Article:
How to Prevent a Lonely Christmas

Rebecca Thair
By Rebecca Thair,
updated on Dec 6, 2017

How to Prevent a Lonely Christmas

Mental health charity Mind launches a campaign aimed at significantly reducing the number of people feeling alone over the festive season

Lonely Christmas

It’s the most wonderful time of the year – or so they say. Research from Mind in November 2016 found that people with a mental health problem are “almost twice as likely to be spending Christmas alone” than people without a mental health problem. The charity’s research also discovered that those with mental health issues can be with a crowd, but are still more than twice as likely to feel alone than other people around them (40% vs 16%).

Mind’s analysis found that while 17% of the wider population feel “lonelier at Christmas than any other time of the year”, for people with a mental health problem, the figure is significantly higher, at 39%.

Based on this research, Mind’s 2017 Christmas appeal will urge people to donate so that the charity can focus on eradicating, or at least significantly reducing, the number of people feeling alone at this time of year.

As inherently social beings, we need to feel connected to others for our own wellbeing, with loneliness being linked to depression, stress and difficulty sleeping.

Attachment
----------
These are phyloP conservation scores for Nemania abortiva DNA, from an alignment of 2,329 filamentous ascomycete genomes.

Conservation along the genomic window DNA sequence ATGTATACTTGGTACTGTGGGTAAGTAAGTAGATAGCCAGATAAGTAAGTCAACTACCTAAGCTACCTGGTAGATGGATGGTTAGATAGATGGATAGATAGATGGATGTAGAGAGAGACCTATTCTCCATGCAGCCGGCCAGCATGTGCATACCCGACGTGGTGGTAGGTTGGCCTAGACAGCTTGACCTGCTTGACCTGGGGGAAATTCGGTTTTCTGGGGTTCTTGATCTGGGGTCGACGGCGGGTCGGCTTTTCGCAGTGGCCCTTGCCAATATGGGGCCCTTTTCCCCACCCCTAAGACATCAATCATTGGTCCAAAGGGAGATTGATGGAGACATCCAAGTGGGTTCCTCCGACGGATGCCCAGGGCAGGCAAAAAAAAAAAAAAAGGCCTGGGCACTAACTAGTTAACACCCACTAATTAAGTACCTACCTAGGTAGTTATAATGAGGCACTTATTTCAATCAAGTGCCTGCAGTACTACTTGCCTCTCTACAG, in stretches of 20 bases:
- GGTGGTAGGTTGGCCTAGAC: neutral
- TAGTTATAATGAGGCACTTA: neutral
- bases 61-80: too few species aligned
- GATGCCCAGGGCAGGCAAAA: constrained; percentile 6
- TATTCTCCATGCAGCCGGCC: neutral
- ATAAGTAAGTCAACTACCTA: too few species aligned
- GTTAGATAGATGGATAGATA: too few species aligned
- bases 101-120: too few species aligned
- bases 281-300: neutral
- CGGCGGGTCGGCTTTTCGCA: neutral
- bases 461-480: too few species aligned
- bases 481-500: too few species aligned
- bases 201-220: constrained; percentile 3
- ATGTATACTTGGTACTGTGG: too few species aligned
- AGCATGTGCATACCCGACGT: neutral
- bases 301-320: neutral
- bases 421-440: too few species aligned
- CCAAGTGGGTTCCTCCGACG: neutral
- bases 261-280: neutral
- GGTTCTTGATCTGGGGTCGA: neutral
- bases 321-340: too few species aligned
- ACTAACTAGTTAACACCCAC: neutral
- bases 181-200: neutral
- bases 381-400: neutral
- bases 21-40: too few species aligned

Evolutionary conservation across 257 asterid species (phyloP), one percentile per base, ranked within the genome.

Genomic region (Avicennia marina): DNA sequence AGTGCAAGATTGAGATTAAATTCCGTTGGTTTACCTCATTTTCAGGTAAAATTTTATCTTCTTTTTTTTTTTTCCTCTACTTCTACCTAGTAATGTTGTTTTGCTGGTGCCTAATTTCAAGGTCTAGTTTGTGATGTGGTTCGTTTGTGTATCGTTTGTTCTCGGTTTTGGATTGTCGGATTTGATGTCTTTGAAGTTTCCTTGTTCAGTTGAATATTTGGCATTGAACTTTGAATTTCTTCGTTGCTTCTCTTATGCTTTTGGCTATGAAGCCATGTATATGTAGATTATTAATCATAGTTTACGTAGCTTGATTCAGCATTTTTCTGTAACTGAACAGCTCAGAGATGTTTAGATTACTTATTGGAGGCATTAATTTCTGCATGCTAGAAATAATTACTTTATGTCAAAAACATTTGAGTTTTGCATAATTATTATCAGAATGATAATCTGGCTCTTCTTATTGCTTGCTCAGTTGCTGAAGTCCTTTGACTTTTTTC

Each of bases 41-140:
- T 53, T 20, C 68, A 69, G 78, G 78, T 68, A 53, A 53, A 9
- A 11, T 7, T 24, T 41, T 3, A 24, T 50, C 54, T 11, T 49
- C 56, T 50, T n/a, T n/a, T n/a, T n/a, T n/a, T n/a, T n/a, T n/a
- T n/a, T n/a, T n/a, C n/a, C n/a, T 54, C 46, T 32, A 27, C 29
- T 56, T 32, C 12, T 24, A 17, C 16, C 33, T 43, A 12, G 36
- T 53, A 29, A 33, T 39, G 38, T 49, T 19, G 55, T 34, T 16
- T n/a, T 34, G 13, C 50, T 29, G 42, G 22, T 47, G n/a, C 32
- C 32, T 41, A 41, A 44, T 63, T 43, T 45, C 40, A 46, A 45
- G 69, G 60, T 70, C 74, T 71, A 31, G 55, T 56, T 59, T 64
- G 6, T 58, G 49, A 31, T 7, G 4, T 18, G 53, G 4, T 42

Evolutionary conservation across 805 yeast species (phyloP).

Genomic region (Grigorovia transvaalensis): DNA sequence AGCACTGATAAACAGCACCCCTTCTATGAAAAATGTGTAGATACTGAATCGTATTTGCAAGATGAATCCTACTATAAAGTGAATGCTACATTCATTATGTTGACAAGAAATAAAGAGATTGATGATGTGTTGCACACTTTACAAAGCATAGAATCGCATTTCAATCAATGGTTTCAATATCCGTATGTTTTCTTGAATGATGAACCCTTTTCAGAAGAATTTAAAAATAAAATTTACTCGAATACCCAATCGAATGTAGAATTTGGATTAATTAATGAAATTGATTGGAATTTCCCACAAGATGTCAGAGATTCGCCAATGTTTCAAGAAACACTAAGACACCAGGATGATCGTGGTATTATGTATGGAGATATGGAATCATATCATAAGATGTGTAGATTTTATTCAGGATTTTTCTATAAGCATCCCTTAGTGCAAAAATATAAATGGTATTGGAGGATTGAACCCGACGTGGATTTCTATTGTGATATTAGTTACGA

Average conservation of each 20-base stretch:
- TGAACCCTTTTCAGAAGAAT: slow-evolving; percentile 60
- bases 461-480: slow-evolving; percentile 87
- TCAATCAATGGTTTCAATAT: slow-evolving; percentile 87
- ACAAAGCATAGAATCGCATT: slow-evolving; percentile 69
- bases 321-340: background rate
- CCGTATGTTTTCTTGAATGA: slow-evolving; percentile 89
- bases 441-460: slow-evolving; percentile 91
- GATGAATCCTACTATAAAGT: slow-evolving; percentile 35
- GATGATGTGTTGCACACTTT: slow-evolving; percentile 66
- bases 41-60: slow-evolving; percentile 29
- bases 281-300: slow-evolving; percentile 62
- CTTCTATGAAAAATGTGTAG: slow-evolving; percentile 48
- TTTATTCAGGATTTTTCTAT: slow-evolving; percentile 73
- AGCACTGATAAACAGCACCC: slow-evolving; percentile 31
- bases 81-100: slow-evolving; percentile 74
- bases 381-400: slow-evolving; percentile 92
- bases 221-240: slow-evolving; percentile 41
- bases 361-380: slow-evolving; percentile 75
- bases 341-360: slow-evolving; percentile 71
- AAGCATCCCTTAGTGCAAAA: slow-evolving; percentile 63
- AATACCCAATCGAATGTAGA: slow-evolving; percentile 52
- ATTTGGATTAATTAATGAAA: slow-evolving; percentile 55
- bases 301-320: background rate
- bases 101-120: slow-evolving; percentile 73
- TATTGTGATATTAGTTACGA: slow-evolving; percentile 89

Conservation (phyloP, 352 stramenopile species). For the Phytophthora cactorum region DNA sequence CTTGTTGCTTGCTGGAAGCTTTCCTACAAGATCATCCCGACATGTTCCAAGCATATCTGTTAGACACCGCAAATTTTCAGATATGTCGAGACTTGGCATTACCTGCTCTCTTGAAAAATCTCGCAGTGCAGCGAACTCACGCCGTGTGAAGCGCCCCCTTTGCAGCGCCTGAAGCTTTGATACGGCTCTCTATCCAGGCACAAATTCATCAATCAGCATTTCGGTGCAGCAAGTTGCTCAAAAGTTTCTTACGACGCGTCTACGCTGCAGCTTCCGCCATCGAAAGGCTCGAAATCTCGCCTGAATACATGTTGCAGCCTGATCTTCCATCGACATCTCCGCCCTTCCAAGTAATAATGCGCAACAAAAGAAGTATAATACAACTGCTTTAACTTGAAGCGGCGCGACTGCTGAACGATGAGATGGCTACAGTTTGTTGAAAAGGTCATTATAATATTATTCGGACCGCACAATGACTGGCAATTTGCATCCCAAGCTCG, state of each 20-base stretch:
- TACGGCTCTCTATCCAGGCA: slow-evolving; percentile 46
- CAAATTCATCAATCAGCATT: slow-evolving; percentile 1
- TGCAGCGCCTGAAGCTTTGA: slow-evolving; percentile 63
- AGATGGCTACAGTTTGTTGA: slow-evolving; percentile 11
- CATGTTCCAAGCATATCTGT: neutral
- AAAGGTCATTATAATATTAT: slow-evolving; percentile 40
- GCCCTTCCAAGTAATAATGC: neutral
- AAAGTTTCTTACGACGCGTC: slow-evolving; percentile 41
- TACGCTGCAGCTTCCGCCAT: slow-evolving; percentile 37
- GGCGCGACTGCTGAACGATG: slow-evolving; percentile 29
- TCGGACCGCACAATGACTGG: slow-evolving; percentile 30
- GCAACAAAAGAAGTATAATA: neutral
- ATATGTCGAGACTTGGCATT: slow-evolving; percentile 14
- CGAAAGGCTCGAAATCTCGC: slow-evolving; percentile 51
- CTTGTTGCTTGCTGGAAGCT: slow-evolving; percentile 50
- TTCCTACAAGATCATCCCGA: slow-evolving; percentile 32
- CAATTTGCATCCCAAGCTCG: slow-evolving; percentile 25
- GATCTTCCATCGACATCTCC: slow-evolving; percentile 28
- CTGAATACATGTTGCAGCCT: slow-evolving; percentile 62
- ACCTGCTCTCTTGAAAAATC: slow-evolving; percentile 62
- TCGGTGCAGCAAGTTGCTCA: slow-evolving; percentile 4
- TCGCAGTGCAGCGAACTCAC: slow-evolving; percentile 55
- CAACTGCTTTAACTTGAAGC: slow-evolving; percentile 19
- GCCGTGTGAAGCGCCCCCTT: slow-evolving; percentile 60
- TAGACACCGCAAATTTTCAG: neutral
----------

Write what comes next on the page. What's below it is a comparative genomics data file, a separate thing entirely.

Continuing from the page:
Lonely Christmas

A recent US study discovered that loneliness is actually deadlier than obesity, with lonely people having a 50% increased risk of an early death compared to people with a good social network. Comparatively, obesity increases the chance of dying before the age of 70 by 30%.

Stephen Buckley, Head of Information at Mind, said: “There is a lot of emphasis placed on Christmas and its significance, and there are expectations that it should be a time for celebration with family and friends. Many people in touch with Mind say that at Christmas, existing problems seem even bigger – if you are lonely, it can highlight how lonely you are.”

So, what does Mind advise?

Buckley recommends keeping in touch with neighbours, family and friends using technology, even if you can’t see each other face-to-face, and to “make the most of everyday opportunities for social contact – have a chat in the shop or at the bus stop”.

For anyone concerned about their feelings of loneliness, Mind recommends speaking to your local GP, or trying Mind’s supportive online community The charity also has more information on coping with loneliness on their website at

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